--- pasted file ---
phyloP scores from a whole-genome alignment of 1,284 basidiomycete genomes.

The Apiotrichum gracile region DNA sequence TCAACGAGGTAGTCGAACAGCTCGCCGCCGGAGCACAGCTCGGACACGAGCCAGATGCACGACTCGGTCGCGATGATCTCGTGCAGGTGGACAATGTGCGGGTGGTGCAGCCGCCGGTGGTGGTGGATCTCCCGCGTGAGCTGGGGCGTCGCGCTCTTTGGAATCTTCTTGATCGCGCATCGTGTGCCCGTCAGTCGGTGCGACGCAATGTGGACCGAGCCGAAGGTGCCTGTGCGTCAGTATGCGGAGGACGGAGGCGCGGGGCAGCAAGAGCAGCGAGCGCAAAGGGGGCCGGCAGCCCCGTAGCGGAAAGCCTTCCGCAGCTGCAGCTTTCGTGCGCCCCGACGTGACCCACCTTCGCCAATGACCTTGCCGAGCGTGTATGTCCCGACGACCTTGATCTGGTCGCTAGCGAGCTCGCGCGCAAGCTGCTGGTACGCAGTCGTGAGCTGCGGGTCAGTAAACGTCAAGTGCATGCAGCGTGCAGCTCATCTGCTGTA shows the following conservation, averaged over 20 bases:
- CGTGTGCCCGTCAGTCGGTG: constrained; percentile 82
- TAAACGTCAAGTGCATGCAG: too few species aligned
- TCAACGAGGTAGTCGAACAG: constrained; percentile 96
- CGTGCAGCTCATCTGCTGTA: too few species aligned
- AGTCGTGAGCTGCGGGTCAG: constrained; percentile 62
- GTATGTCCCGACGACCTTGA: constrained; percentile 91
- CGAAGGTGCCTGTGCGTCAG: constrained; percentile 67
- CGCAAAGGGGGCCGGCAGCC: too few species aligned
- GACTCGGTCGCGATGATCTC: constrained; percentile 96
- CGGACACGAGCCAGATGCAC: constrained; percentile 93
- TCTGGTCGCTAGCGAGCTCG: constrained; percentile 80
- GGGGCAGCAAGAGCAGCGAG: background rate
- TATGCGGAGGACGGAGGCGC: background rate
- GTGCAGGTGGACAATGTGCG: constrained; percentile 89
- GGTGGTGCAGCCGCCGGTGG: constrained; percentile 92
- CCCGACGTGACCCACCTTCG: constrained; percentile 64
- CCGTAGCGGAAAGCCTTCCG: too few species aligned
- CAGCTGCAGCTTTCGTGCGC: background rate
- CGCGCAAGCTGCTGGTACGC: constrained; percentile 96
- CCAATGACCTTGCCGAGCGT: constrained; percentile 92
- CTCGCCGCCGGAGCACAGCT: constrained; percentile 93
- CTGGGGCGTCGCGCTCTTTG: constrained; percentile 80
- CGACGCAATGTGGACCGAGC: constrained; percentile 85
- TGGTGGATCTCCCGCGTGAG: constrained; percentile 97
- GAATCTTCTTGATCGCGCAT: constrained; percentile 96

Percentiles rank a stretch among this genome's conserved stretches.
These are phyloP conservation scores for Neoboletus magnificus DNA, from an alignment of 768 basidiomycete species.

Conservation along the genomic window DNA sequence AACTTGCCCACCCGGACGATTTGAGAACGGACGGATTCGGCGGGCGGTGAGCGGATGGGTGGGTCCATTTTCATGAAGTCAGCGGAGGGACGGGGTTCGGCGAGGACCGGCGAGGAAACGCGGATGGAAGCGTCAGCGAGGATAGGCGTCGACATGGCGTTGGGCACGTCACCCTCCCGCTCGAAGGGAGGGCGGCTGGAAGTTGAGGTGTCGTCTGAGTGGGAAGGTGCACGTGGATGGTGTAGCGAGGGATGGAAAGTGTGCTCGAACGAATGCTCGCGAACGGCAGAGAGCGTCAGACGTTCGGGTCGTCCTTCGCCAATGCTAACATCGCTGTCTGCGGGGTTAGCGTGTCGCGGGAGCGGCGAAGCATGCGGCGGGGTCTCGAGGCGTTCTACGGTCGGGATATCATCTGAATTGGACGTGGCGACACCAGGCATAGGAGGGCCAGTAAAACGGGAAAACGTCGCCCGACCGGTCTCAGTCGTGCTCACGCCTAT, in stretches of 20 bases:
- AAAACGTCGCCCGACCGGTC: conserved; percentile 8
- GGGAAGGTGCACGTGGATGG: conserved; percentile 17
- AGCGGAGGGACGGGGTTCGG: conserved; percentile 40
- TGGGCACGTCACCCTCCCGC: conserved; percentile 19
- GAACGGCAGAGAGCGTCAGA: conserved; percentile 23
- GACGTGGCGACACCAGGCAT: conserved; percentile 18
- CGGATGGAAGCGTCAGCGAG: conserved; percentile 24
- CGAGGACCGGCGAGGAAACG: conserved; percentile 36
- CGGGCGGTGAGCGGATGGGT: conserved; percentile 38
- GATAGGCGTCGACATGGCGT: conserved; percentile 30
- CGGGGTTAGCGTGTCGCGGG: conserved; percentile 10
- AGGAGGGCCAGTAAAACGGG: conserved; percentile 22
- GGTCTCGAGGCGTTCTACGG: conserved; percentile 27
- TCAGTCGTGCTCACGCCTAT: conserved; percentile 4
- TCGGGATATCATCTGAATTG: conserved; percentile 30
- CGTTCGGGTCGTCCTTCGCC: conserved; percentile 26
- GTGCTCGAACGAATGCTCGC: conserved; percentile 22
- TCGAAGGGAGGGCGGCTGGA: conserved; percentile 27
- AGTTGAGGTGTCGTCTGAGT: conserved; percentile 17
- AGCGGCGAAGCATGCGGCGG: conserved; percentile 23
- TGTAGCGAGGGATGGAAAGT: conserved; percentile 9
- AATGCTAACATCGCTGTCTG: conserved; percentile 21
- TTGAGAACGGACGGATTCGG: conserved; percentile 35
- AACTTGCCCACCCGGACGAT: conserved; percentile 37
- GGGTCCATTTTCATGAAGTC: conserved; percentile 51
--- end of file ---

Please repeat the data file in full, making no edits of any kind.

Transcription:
phyloP scores from a whole-genome alignment of 1,284 basidiomycete genomes.

The Apiotrichum gracile region DNA sequence TCAACGAGGTAGTCGAACAGCTCGCCGCCGGAGCACAGCTCGGACACGAGCCAGATGCACGACTCGGTCGCGATGATCTCGTGCAGGTGGACAATGTGCGGGTGGTGCAGCCGCCGGTGGTGGTGGATCTCCCGCGTGAGCTGGGGCGTCGCGCTCTTTGGAATCTTCTTGATCGCGCATCGTGTGCCCGTCAGTCGGTGCGACGCAATGTGGACCGAGCCGAAGGTGCCTGTGCGTCAGTATGCGGAGGACGGAGGCGCGGGGCAGCAAGAGCAGCGAGCGCAAAGGGGGCCGGCAGCCCCGTAGCGGAAAGCCTTCCGCAGCTGCAGCTTTCGTGCGCCCCGACGTGACCCACCTTCGCCAATGACCTTGCCGAGCGTGTATGTCCCGACGACCTTGATCTGGTCGCTAGCGAGCTCGCGCGCAAGCTGCTGGTACGCAGTCGTGAGCTGCGGGTCAGTAAACGTCAAGTGCATGCAGCGTGCAGCTCATCTGCTGTA shows the following conservation, averaged over 20 bases:
- CGTGTGCCCGTCAGTCGGTG: constrained; percentile 82
- TAAACGTCAAGTGCATGCAG: too few species aligned
- TCAACGAGGTAGTCGAACAG: constrained; percentile 96
- CGTGCAGCTCATCTGCTGTA: too few species aligned
- AGTCGTGAGCTGCGGGTCAG: constrained; percentile 62
- GTATGTCCCGACGACCTTGA: constrained; percentile 91
- CGAAGGTGCCTGTGCGTCAG: constrained; percentile 67
- CGCAAAGGGGGCCGGCAGCC: too few species aligned
- GACTCGGTCGCGATGATCTC: constrained; percentile 96
- CGGACACGAGCCAGATGCAC: constrained; percentile 93
- TCTGGTCGCTAGCGAGCTCG: constrained; percentile 80
- GGGGCAGCAAGAGCAGCGAG: background rate
- TATGCGGAGGACGGAGGCGC: background rate
- GTGCAGGTGGACAATGTGCG: constrained; percentile 89
- GGTGGTGCAGCCGCCGGTGG: constrained; percentile 92
- CCCGACGTGACCCACCTTCG: constrained; percentile 64
- CCGTAGCGGAAAGCCTTCCG: too few species aligned
- CAGCTGCAGCTTTCGTGCGC: background rate
- CGCGCAAGCTGCTGGTACGC: constrained; percentile 96
- CCAATGACCTTGCCGAGCGT: constrained; percentile 92
- CTCGCCGCCGGAGCACAGCT: constrained; percentile 93
- CTGGGGCGTCGCGCTCTTTG: constrained; percentile 80
- CGACGCAATGTGGACCGAGC: constrained; percentile 85
- TGGTGGATCTCCCGCGTGAG: constrained; percentile 97
- GAATCTTCTTGATCGCGCAT: constrained; percentile 96

Percentiles rank a stretch among this genome's conserved stretches.
These are phyloP conservation scores for Neoboletus magnificus DNA, from an alignment of 768 basidiomycete species.

Conservation along the genomic window DNA sequence AACTTGCCCACCCGGACGATTTGAGAACGGACGGATTCGGCGGGCGGTGAGCGGATGGGTGGGTCCATTTTCATGAAGTCAGCGGAGGGACGGGGTTCGGCGAGGACCGGCGAGGAAACGCGGATGGAAGCGTCAGCGAGGATAGGCGTCGACATGGCGTTGGGCACGTCACCCTCCCGCTCGAAGGGAGGGCGGCTGGAAGTTGAGGTGTCGTCTGAGTGGGAAGGTGCACGTGGATGGTGTAGCGAGGGATGGAAAGTGTGCTCGAACGAATGCTCGCGAACGGCAGAGAGCGTCAGACGTTCGGGTCGTCCTTCGCCAATGCTAACATCGCTGTCTGCGGGGTTAGCGTGTCGCGGGAGCGGCGAAGCATGCGGCGGGGTCTCGAGGCGTTCTACGGTCGGGATATCATCTGAATTGGACGTGGCGACACCAGGCATAGGAGGGCCAGTAAAACGGGAAAACGTCGCCCGACCGGTCTCAGTCGTGCTCACGCCTAT, in stretches of 20 bases:
- AAAACGTCGCCCGACCGGTC: conserved; percentile 8
- GGGAAGGTGCACGTGGATGG: conserved; percentile 17
- AGCGGAGGGACGGGGTTCGG: conserved; percentile 40
- TGGGCACGTCACCCTCCCGC: conserved; percentile 19
- GAACGGCAGAGAGCGTCAGA: conserved; percentile 23
- GACGTGGCGACACCAGGCAT: conserved; percentile 18
- CGGATGGAAGCGTCAGCGAG: conserved; percentile 24
- CGAGGACCGGCGAGGAAACG: conserved; percentile 36
- CGGGCGGTGAGCGGATGGGT: conserved; percentile 38
- GATAGGCGTCGACATGGCGT: conserved; percentile 30
- CGGGGTTAGCGTGTCGCGGG: conserved; percentile 10
- AGGAGGGCCAGTAAAACGGG: conserved; percentile 22
- GGTCTCGAGGCGTTCTACGG: conserved; percentile 27
- TCAGTCGTGCTCACGCCTAT: conserved; percentile 4
- TCGGGATATCATCTGAATTG: conserved; percentile 30
- CGTTCGGGTCGTCCTTCGCC: conserved; percentile 26
- GTGCTCGAACGAATGCTCGC: conserved; percentile 22
- TCGAAGGGAGGGCGGCTGGA: conserved; percentile 27
- AGTTGAGGTGTCGTCTGAGT: conserved; percentile 17
- AGCGGCGAAGCATGCGGCGG: conserved; percentile 23
- TGTAGCGAGGGATGGAAAGT: conserved; percentile 9
- AATGCTAACATCGCTGTCTG: conserved; percentile 21
- TTGAGAACGGACGGATTCGG: conserved; percentile 35
- AACTTGCCCACCCGGACGAT: conserved; percentile 37
- GGGTCCATTTTCATGAAGTC: conserved; percentile 51